Materials and Methods

Epidemiological investigation

Epidemiological investigation was conducted by the MDHSS. Epidemiological data on the outbreak cases in other states was obtained by the MDHSS in collaboration with the respective local and state health agencies. In Missouri, a case was defined as infection with Salmonella serovar Oranienburg with the PFGE Xbal pattern JJXX01.0027 or JJXX01.1185 in a person in Missouri and the bi-state area in Illinois included in the St Louis, MO metropolitan region with illness onset occurring during April, 22-November 26, 2015. All cases were ascertained from the laboratory reports of Samonella positive specimens to the MDHSS.

A multi-state outbreak case was defined as illness in a person who was a resident of or who had known travel to Missouri and was infected with Salmonella serovar Oranienburg, with an isolate matching PFGE Xbal pattern JJXX01.0027 or JJXX01.1185, or illness in a person outside Missouri infected with Salmonella Oranienburg with isolate matching PFGE XbaI pattern JJXX01.0027 and highly related to outbreak isolates by whole genome sequencing (WGS).

Laboratory investigation

Serovar Oranienburg isolates were subtyped by the Missouri State Public Health Laboratory (MSPHL) using PFGE, and representative isolates also underwent WGS at CDC and the Food and Drug Administration (FDA). High-quality single-nucleotide polymorphism (hqSNP) analysis of human and environmental isolates was conducted by the CDC and FDA laboratories. Food samples were tested by polymerase chain reaction (PCR) at the MSPHL.

Traceback investigation

The traceback investigation was conducted by the MDHSS, and a team of MDHSS, FDA, and the US Department of Agriculture (USDA) collaborators conducted environmental investigation.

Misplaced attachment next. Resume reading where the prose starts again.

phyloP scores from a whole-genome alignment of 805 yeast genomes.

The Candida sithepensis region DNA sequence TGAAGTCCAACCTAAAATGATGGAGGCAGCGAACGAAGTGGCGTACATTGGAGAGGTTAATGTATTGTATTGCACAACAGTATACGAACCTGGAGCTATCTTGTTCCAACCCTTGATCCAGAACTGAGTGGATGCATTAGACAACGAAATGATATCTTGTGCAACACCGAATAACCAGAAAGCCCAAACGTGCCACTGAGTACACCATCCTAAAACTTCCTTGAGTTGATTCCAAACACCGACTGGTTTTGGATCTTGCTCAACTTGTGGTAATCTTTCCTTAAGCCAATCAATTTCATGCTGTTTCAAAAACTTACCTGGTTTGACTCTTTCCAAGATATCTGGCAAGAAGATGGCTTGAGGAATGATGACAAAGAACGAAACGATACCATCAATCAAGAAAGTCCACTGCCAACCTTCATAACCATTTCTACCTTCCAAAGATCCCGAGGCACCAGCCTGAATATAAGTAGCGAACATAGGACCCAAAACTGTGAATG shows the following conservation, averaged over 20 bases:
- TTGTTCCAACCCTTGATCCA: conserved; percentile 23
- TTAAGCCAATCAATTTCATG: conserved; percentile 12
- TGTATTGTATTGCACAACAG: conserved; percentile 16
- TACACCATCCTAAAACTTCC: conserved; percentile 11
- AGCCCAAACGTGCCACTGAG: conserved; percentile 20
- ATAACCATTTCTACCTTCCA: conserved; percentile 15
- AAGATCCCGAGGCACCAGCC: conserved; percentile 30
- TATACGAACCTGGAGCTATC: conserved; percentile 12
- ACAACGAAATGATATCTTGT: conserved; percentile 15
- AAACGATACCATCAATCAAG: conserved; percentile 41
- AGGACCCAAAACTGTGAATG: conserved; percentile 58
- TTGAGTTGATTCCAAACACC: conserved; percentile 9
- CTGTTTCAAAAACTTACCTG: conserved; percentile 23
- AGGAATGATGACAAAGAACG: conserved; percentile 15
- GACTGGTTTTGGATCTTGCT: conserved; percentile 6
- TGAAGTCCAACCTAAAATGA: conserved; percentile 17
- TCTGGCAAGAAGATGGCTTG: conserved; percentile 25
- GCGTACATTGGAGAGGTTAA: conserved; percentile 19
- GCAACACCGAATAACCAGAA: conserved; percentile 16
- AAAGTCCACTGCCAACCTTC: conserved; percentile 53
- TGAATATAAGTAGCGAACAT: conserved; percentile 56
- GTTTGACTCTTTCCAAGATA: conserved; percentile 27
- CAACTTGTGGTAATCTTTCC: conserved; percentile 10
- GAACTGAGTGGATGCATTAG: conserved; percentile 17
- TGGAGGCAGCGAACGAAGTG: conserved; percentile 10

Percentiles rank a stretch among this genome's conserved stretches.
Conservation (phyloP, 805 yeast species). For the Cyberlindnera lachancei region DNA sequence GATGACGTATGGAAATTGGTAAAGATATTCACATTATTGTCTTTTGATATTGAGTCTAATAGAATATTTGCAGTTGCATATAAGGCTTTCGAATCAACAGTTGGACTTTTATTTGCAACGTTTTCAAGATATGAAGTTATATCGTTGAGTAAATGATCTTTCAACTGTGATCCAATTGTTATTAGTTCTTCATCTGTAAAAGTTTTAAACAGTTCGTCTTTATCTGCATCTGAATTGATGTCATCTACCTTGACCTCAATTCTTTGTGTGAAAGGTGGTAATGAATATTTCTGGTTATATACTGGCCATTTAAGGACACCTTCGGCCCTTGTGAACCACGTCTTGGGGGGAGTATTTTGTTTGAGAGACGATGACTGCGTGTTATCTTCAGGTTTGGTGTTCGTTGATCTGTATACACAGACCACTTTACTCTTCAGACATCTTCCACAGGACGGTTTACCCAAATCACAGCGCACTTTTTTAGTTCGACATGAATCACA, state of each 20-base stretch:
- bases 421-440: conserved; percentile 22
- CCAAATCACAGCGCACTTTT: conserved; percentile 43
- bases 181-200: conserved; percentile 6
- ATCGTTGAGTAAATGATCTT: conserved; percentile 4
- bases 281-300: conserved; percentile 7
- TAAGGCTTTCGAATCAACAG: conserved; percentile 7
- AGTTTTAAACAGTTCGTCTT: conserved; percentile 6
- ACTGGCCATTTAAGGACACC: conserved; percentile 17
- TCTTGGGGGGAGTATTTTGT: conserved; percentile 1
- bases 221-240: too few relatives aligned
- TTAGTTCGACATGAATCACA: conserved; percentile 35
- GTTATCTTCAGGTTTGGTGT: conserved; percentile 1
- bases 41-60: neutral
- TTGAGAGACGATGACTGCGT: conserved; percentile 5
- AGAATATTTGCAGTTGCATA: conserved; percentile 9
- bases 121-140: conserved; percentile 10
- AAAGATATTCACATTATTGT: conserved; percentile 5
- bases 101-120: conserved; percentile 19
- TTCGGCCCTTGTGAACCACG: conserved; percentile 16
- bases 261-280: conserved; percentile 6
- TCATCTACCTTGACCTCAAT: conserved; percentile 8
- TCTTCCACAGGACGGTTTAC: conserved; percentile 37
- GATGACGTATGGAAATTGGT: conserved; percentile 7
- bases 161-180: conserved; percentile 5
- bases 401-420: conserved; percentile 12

Results

A total of 46 persons meeting the case definition were identified in Missouri (44) and the bi-state area in Illinois (2). For those with known incubation period (defined as time from suspected exposure to onset of clinical illness), the median was 9 days (range: 1 to 17 days). The median age of patients was 40 years (range: <1 to 87 years); 31 (67%) patients were female. In seven (15.2%) of the 46 patients, the outbreak strain was isolated from the urinary tract (six from urine and one from renal cyst). Among 38 patients for whom information about hospitalization was available, 13 (34%) were hospitalized; one death was reported in a person with underlying medical conditions (peritoneal fluid and wound culture positive for the outbreak strain).

Initial patient interviews indicated that 25 of 46 (54%) patients reported eating at restaurant chain A during the 14 days preceding illness onset. Information from a focused questionnaire regarding food exposures at restaurant chain A revealed that 17 (68%) of the 25 patients who ate at restaurant chain A consumed eggs. Egg exposure among patients was significantly higher than among respondents of the FoodNet survey (37.8%) who reported consuming eggs away from home (p=0.002).

Eventually, a total of 52 cases were identified from 6 states, including Illinois (2), Indiana (1), Kansas (1), Missouri (44), Tennessee (3), and Texas (1) Figure 1 with illness onset dates ranging from April 1, 2015 to November 26, 2015.

Archives-Clinical-Microbiology-outbreak-strain-salmonella

Figure 1: People infected with the outbreak strain of salmonella Oranienburg by state of residence (n=52).

All clinical isolates from Missouri were closely related by WGS using high quality single nucleotide polymorphism (SNP) analysis, but differed from seven serovar Oranienburg isolates with indistinguishable PFGE patterns reported to PulseNet from other states during the Missouri outbreak.